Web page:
Look at this interesting quote from Ecclesiastes 7:
“The end of a matter is better than its beginning, and patience is better than pride.”
Lesson 1 for the Indie Author: Ending is better than beginning.
Boy, that sums me up as a writer pretty well. Writing the end of a novel is always better than writing its beginning.
I’m sure you’ve seen this quote about writing: “I don’t like to write, but I love to have written.” Michael Kanin
That’s not entirely true for me. I have matured over the last couple of years, and I enjoy the journey of writing much more than I used to. When I wrote my first novel, I was so frightened that I would run out of words that I couldn’t wait for it be finished, so then I would know if I accomplished my goal or not. When it was finished, I looked back in awe and a sense of accomplishment. It felt good “to have written.”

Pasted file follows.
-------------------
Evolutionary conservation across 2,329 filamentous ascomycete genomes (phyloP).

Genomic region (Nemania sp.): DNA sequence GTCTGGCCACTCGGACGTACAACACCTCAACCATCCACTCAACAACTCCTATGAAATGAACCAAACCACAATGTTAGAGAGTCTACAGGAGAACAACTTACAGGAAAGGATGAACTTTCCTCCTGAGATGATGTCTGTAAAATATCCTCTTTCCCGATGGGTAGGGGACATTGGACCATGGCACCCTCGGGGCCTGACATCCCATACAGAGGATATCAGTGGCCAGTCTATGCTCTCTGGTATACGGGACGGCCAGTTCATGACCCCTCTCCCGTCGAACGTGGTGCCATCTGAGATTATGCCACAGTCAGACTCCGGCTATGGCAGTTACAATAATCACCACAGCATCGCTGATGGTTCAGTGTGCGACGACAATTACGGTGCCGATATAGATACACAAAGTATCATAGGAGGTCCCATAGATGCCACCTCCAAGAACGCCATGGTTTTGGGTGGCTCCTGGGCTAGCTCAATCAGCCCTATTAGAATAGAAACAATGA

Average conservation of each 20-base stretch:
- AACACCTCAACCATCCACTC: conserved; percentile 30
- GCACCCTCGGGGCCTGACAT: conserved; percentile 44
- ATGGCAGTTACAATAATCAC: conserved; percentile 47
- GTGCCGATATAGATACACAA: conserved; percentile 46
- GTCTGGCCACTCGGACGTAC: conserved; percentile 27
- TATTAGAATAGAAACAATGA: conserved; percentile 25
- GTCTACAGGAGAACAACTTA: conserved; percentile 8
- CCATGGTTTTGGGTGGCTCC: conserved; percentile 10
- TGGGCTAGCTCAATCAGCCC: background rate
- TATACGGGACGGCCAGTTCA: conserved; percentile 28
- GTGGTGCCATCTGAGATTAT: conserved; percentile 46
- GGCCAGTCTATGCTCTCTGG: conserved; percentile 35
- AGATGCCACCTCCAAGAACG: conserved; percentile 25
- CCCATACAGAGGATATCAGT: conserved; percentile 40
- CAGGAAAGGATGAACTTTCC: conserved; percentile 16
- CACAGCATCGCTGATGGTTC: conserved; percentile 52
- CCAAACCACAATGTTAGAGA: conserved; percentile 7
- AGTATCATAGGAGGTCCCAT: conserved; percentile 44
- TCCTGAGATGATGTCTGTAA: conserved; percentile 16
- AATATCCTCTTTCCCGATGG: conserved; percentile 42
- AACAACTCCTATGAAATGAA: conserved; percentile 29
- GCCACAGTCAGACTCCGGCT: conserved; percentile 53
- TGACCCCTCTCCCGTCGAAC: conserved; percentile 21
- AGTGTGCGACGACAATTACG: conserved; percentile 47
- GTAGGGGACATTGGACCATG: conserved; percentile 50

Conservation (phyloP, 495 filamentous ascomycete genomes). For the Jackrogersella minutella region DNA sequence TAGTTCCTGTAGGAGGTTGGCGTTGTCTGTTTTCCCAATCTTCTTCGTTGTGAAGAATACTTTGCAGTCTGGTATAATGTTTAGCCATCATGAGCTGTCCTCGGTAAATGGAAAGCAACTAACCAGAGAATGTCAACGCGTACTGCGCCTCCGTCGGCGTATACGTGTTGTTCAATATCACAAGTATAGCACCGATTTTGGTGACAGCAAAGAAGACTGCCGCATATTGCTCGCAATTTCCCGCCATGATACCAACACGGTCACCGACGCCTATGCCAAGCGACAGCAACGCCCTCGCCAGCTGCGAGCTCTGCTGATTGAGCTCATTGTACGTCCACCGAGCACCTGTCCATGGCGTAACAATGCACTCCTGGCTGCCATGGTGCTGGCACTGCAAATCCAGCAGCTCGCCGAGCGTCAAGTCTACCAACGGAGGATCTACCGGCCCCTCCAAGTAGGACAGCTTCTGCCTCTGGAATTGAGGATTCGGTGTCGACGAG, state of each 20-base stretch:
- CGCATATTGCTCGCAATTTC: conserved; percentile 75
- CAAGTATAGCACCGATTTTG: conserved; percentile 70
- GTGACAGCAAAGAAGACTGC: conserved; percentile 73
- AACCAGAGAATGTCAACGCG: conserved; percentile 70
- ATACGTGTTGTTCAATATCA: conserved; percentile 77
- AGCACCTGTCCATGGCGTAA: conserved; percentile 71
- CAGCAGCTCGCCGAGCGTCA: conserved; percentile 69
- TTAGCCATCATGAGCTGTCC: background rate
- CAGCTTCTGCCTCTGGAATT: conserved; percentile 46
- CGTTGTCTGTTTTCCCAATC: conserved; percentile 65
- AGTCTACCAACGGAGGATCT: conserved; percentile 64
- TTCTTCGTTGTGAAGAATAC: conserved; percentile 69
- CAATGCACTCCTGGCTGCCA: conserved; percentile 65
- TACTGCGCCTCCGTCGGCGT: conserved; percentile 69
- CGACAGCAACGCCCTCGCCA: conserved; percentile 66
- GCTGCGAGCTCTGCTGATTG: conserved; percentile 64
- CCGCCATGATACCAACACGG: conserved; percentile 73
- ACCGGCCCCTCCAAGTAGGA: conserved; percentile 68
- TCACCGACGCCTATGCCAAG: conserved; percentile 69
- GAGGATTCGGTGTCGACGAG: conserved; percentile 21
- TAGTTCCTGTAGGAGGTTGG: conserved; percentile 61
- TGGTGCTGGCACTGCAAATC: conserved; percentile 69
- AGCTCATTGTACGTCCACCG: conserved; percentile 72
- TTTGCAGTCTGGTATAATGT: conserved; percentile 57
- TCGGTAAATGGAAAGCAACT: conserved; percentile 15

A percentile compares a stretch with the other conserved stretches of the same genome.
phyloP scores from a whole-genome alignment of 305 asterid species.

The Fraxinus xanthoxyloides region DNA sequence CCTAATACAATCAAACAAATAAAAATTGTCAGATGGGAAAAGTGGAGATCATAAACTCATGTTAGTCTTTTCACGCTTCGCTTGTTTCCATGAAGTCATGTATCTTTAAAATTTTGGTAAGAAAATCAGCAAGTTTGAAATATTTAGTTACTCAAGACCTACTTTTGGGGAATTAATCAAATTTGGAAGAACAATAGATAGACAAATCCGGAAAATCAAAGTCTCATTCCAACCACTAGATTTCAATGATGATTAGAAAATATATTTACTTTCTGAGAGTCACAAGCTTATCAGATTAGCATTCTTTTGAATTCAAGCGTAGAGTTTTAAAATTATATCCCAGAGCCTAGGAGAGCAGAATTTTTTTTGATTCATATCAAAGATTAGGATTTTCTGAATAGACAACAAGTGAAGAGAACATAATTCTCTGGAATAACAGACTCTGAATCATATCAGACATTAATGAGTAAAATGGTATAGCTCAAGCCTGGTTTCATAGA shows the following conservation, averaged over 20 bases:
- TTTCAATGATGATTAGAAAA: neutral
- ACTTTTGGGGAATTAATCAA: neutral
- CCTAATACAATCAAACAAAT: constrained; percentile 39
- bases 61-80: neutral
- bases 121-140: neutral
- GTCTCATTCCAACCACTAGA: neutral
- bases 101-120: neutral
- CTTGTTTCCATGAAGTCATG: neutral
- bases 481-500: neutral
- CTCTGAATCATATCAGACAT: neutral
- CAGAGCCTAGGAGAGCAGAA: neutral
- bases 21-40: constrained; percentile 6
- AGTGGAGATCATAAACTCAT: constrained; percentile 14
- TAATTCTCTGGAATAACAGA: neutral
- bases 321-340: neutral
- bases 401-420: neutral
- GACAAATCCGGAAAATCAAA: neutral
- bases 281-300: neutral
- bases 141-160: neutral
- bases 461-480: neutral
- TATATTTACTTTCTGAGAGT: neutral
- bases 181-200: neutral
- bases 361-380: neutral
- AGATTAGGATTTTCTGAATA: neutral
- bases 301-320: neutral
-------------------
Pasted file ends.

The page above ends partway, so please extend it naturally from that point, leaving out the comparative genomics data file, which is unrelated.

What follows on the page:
Part of the reason I love the ending of writing so much is that I get to discover how the story turns out. I often don’t know until I get there. I have all of these loose ends, and I wonder how they will fit together. They always do, in one way or another.
So as a writer, I often race towards the ending. Sometimes too quickly. (I need some of that patience.) I’ve learned a lot about the give and take of a story over the last couple of years. Yes, it’s fun to get to the ending, but it’s even better to get to an ending of a quality story. So while my eyes are continually on the goal, I’ve learned to flesh out the details much better and develop the scenery and background which is going to make the ending all that much more satisfying.
But still, getting to the ending is great. All writers know the feeling when that first draft is finished. Or that second draft. Or any subsequent draft. And ultimately the final draft. It’s literally a chapter of a writer’s life is coming to an end. Sure, it can be bittersweet, but it’s much more of a celebration. At least for me.
Tomorrow I’ll tackle the pride and patience issues.